In the previous step we asked you to consider assessment and feedback in general, not just online. Before rushing headfirst into shifting traditional assessments online, it is worth pausing to remind ourselves of what meaningful assessment should be, and identify if we have the possibility to innovate instead of replicate. Teaching and assessment in the COVID-19 context Many of you are working at pace to get your teaching and learning online, and are in the difficult situation of trying to work out how to support your students, deliver new content, and prepare them to evidence their learning. Some of you may be free to assess based on asynchronous submissions (such as pre-recorded presentations, portfolios, essays, project work) but aren’t sure which approach to choose. Others (for example those teaching younger students) are considering the difficulty in assessing based solely on what is produced, which might not take into account the processes and social interactions that were part of the student producing the end result. And of course, there’s the elephant in the room: the traditional high-stakes, one-chance-only exam. Students, their parents or carers, and maybe you yourself are worried about moving from the familiar format of exam-hall timed assessment to the unknown. We also know you’ll want to support student revision during this time, and you’ll be especially mindful of maintaining student activity. Guiding assessment decisions It is not possible for us as course educators to offer one ideal response to the problem of assessment, particularly because so many of these decisions are ‘higher up’, perhaps coming from official exam boards or governmental policy makers. What we can do is outline some key questions which put your students and their learning at the centre of your decisions, regardless of whether you are planning informal homework assessments or higher-stakes summative assessment. To make student-centred assessment design decisions it’s worth considering:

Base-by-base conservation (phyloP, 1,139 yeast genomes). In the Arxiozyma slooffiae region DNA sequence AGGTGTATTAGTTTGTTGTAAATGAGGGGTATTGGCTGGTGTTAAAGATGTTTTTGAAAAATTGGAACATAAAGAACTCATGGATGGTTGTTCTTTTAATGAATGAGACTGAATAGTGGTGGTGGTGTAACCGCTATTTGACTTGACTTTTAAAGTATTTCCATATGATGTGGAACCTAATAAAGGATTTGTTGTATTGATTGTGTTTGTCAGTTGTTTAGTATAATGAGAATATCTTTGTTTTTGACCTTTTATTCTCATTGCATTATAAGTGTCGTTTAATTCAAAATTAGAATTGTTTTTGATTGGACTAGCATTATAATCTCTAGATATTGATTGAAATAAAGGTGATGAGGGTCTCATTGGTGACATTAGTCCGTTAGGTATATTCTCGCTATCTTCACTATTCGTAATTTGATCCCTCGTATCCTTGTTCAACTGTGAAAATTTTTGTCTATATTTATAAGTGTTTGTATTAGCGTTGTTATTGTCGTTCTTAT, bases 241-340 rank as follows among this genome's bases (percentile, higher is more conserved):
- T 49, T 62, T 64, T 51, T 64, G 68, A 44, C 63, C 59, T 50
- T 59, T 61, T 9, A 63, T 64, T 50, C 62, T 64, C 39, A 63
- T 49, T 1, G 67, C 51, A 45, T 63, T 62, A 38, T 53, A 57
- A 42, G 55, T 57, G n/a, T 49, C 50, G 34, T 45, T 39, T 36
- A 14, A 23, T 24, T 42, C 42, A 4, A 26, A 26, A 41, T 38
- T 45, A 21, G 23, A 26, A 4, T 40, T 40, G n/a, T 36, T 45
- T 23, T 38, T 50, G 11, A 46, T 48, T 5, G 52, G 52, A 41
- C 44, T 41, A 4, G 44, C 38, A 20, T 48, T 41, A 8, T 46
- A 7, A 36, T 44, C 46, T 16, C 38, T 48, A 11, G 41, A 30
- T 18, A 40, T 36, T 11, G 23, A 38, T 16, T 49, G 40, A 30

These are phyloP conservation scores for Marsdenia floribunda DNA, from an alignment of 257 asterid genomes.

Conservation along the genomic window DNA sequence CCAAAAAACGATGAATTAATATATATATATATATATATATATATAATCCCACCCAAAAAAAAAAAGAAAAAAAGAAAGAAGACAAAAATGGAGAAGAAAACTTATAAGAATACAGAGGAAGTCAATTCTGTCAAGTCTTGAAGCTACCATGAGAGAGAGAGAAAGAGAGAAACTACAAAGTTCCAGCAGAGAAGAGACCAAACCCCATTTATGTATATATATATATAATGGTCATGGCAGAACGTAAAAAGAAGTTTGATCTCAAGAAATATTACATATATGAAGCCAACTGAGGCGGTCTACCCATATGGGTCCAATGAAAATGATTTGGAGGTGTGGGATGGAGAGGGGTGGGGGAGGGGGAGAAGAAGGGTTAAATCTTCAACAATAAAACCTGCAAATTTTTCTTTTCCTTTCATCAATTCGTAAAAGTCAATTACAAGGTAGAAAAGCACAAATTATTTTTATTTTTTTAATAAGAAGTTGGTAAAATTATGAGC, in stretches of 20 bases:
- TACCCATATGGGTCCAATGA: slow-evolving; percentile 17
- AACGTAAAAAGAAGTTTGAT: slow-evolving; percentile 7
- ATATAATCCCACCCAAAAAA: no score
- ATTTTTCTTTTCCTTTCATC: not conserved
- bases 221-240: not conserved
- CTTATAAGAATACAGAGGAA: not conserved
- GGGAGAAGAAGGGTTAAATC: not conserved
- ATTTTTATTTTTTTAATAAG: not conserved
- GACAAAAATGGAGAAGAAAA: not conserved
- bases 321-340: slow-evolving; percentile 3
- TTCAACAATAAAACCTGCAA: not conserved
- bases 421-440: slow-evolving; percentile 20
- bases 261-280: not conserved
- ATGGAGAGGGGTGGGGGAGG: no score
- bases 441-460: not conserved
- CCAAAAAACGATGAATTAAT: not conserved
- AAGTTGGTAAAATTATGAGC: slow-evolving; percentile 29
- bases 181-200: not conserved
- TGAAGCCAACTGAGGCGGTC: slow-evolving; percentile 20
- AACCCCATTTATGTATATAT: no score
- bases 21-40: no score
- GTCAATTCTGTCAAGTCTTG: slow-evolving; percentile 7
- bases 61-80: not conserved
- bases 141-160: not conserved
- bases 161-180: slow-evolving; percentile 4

• Why we are assessing?
  • What is being assessed?
  • How it could be assessed fairly?
  • How assessment and feedback choices could impact students?
  • What are student concerns about assessments?
  • How assessment and feedback decisions will impact you as educator
These and other guiding questions are available with additional detail within the Assessment Planner which you’ll find in the resources section at the end of this step.




Giving feedback in the online context